The joint influence of intelligence and practice on skill development throughout the life span

Nemanja Vaci, Peter Edelsbrunner, Elsbeth Stern, Aljoscha Neubauer, Merim Bilalić, Roland H. Grabner

Research output: Contribution to journalArticlepeer-review

7 Citations (Scopus)

Abstract

The relative importance of different factors in the development of human skills has been extensively discussed. Research on expertise indicates that focused practice may be the sole determinant of skill, while intelligence researchers underline the relative importance of abilities at even the highest level of skill. There is indeed a large body of research that acknowledges the role of both factors in skill development and retention. It is, however, unknown how intelligence and practice come together to enable the acquisition and retention of complex skills across the life span. Instead of focusing on the 2 factors, intelligence and practice, in isolation, here we look at their interplay throughout development. In a longitudinal study that tracked chess players throughout their careers, we show that both intelligence and practice positively affect the acquisition and retention of chess skill. Importantly, the nonlinear interaction between the 2 factors revealed that more intelligent individuals benefited more from practice. With the same amount of practice, they acquired chess skill more quickly than less intelligent players, reached a higher peak performance, and arrested decline in older age. Our research demonstrates the futility of scrutinizing the relative importance of highly intertwined factors in human development.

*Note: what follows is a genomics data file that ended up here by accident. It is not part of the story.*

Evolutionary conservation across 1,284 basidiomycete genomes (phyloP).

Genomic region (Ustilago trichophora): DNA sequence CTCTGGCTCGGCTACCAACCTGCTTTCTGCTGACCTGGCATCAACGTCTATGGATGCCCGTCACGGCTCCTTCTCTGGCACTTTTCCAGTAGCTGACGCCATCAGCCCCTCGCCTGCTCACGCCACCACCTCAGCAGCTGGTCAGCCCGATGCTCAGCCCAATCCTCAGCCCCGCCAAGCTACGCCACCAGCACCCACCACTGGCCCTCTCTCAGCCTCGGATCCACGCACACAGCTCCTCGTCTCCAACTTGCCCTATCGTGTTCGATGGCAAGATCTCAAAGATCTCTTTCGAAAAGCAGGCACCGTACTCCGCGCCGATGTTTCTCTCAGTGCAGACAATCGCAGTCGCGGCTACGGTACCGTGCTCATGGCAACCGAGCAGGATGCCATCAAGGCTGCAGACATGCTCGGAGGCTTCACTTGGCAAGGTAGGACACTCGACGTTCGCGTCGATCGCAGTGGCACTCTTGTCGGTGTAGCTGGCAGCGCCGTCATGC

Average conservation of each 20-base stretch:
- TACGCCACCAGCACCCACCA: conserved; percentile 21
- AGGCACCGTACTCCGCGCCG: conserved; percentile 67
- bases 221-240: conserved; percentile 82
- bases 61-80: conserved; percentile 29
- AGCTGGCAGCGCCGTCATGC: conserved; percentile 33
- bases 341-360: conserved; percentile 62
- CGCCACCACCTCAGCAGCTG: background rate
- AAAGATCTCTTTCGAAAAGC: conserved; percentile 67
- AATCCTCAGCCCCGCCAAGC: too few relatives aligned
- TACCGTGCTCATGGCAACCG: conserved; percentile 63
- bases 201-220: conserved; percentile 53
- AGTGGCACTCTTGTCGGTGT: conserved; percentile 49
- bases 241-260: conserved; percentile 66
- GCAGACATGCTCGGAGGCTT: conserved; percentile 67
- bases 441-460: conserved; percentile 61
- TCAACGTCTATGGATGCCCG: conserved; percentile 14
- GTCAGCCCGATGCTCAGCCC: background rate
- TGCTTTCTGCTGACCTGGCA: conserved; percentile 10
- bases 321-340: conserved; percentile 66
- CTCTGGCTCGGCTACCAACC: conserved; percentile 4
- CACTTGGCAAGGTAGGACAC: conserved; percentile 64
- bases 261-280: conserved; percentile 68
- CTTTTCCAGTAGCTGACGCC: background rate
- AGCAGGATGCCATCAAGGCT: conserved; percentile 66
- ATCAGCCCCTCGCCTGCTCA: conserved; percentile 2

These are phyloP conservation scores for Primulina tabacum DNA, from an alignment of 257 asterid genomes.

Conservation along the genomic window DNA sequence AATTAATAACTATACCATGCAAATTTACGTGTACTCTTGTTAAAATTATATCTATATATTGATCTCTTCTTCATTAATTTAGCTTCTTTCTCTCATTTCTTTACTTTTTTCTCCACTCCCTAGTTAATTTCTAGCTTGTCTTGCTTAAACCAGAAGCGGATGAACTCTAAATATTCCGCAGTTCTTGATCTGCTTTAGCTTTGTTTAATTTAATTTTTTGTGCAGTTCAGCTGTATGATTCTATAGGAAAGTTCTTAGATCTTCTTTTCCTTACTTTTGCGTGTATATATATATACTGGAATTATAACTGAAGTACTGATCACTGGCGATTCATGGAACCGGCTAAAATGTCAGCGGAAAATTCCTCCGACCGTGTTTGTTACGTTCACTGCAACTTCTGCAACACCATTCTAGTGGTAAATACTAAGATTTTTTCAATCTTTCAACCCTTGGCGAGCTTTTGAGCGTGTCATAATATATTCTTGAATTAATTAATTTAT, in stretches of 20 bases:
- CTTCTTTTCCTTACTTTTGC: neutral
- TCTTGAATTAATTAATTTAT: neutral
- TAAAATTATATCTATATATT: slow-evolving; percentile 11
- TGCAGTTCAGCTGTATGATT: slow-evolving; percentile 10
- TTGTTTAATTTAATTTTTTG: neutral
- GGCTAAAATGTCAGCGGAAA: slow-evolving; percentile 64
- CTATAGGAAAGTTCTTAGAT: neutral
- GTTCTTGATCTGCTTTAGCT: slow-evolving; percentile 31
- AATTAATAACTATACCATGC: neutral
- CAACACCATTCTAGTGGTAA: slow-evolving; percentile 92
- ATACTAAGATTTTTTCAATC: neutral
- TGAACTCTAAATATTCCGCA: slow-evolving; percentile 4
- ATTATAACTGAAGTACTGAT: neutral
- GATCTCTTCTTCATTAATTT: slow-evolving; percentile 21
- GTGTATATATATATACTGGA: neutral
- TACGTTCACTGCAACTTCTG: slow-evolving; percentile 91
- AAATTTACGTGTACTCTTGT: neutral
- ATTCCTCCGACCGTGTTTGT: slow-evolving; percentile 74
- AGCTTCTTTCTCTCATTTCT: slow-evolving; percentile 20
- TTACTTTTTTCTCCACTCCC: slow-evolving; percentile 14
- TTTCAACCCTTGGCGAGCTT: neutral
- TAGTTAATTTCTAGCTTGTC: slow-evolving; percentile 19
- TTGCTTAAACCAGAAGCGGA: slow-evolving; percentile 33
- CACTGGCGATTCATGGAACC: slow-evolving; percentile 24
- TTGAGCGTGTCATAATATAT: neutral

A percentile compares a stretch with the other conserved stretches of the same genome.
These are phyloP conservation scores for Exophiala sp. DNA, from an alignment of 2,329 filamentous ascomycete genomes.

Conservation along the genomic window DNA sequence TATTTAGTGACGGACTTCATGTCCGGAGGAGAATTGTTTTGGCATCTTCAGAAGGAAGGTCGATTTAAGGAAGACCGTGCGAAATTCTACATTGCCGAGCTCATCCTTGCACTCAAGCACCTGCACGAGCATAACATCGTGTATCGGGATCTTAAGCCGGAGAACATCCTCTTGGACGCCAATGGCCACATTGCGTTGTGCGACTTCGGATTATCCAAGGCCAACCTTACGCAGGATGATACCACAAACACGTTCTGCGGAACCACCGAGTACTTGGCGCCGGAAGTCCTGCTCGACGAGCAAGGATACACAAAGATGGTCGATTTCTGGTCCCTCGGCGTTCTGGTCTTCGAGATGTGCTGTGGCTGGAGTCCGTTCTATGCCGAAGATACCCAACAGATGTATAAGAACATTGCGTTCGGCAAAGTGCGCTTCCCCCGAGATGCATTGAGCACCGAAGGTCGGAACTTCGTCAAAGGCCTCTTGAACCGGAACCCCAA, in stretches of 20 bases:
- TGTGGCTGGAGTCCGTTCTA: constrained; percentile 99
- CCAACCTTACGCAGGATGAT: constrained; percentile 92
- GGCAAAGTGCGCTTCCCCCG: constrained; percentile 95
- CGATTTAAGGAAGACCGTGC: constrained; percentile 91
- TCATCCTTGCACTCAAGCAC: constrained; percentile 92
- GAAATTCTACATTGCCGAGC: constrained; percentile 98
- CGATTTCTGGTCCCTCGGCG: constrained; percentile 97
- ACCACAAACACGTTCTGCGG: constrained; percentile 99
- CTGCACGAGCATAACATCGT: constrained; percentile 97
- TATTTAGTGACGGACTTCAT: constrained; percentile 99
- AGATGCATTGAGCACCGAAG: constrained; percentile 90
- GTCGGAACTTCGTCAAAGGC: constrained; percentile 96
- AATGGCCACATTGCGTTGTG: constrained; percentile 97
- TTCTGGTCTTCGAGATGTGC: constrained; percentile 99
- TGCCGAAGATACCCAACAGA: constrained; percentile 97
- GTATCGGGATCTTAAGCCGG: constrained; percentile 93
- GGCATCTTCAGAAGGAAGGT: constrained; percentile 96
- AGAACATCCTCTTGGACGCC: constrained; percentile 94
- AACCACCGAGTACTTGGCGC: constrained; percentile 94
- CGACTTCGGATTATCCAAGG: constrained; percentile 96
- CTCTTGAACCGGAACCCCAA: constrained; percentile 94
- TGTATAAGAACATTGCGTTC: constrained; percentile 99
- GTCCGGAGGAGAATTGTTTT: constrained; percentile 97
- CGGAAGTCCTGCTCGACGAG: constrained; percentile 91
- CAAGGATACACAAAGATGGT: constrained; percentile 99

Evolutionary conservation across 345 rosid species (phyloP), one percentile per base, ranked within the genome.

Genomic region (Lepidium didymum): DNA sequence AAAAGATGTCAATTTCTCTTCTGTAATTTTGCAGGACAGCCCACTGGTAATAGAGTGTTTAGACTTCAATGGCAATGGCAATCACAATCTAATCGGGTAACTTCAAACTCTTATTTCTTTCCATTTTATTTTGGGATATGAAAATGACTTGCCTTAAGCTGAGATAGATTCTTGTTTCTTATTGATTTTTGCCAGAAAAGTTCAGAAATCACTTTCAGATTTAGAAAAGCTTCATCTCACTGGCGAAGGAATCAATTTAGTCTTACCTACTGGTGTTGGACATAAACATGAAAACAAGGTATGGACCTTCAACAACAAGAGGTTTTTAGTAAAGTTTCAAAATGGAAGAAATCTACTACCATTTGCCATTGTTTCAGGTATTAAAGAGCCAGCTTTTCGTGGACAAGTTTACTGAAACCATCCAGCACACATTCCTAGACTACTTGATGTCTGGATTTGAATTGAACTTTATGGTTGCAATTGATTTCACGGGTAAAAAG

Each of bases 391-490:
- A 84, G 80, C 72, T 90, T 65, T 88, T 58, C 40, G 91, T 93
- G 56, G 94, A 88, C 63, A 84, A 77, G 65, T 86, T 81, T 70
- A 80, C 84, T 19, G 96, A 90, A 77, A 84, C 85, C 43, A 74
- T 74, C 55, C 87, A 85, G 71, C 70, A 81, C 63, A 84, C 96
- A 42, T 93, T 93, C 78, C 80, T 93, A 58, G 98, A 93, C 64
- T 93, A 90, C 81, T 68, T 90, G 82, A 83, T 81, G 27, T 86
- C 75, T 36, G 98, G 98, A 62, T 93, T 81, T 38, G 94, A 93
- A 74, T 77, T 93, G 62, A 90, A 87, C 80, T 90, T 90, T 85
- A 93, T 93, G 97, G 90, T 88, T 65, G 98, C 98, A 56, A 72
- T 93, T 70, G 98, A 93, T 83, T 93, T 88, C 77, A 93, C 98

Original languageEnglish
Pages (from-to)18363-18369
Number of pages7
JournalProceedings of the National Academy of Sciences of the United States of America
Volume116
Issue number37
Early online date26 Aug 2019
DOIs
Publication statusPublished - 10 Sep 2019

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